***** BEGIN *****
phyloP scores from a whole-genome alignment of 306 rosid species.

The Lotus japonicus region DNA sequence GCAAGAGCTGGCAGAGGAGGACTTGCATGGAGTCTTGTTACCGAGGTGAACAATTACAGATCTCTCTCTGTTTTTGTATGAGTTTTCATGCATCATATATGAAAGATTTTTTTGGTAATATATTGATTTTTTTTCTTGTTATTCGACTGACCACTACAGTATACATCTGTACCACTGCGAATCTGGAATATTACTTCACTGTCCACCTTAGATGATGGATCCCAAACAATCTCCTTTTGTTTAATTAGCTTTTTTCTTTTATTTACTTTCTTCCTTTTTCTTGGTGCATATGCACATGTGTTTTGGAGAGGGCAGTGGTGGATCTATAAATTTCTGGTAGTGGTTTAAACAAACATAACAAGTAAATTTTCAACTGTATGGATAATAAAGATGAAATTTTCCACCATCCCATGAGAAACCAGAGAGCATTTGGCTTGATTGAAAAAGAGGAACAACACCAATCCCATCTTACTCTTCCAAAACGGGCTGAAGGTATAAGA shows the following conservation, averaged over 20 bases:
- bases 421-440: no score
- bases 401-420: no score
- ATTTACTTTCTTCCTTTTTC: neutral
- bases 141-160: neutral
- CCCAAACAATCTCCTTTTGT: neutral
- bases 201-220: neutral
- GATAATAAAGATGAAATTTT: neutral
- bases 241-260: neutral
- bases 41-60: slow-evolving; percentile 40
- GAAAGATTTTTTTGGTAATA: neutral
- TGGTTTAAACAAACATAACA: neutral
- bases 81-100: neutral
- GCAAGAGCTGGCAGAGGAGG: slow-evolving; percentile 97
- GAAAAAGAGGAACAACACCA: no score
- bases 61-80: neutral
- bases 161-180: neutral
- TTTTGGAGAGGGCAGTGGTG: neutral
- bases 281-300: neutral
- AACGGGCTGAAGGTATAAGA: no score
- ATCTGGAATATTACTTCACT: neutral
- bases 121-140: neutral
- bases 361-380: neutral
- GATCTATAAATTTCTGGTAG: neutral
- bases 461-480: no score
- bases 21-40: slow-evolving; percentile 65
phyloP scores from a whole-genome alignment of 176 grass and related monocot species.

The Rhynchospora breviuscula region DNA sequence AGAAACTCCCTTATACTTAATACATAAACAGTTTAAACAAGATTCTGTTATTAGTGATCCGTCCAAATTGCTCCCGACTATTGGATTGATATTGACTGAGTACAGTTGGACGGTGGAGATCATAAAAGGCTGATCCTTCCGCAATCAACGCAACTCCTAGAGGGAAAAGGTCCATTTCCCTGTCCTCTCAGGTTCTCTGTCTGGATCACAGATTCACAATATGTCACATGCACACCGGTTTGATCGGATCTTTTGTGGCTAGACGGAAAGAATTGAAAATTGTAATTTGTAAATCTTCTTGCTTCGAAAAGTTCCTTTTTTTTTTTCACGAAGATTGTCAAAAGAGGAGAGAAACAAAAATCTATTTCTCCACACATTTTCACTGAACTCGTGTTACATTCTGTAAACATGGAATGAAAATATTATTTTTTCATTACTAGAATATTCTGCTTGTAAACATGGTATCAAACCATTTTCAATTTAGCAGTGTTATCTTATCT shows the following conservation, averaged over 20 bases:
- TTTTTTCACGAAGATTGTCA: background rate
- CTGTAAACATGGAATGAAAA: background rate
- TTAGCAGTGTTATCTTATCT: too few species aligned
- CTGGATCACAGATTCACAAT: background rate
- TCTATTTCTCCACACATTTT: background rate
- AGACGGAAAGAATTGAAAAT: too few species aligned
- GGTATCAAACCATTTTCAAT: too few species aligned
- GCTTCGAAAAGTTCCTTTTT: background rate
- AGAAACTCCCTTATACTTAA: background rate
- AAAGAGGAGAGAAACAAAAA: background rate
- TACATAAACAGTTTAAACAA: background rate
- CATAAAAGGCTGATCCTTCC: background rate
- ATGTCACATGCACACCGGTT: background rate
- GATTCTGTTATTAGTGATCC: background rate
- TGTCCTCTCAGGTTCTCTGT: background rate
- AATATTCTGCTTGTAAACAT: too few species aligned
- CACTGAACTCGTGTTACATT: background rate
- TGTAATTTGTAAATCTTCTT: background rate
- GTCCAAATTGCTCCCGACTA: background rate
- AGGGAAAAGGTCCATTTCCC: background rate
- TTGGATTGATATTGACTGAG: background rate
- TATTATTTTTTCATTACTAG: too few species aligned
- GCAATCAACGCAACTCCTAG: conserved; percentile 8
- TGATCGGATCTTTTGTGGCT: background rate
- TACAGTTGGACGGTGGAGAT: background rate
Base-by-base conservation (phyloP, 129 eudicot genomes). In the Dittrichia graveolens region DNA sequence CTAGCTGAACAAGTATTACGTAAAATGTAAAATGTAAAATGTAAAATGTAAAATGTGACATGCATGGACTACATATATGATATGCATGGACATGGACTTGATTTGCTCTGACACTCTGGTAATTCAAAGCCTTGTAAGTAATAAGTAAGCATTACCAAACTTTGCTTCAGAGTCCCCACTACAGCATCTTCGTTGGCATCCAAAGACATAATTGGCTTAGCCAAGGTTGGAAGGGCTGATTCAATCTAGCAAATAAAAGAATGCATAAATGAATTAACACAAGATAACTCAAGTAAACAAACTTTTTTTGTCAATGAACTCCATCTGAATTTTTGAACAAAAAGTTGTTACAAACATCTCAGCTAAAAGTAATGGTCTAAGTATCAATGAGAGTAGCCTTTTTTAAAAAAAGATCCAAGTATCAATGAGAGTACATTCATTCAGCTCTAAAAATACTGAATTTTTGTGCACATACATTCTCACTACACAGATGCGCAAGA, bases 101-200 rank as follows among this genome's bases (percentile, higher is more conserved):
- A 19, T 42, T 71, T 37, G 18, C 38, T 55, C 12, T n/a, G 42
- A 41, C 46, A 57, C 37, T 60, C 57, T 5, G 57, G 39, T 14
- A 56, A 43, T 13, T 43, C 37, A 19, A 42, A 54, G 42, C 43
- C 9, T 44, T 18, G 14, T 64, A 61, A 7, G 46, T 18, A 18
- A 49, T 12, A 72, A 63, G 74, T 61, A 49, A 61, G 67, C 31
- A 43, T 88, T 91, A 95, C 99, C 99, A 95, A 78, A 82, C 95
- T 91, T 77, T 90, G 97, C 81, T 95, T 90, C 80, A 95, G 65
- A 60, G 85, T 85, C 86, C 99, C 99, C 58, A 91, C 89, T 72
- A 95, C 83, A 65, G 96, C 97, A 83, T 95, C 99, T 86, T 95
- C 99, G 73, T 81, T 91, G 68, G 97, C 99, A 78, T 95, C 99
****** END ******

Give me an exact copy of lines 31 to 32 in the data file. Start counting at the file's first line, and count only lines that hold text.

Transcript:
- CTGTAAACATGGAATGAAAA: background rate
- TTAGCAGTGTTATCTTATCT: too few species aligned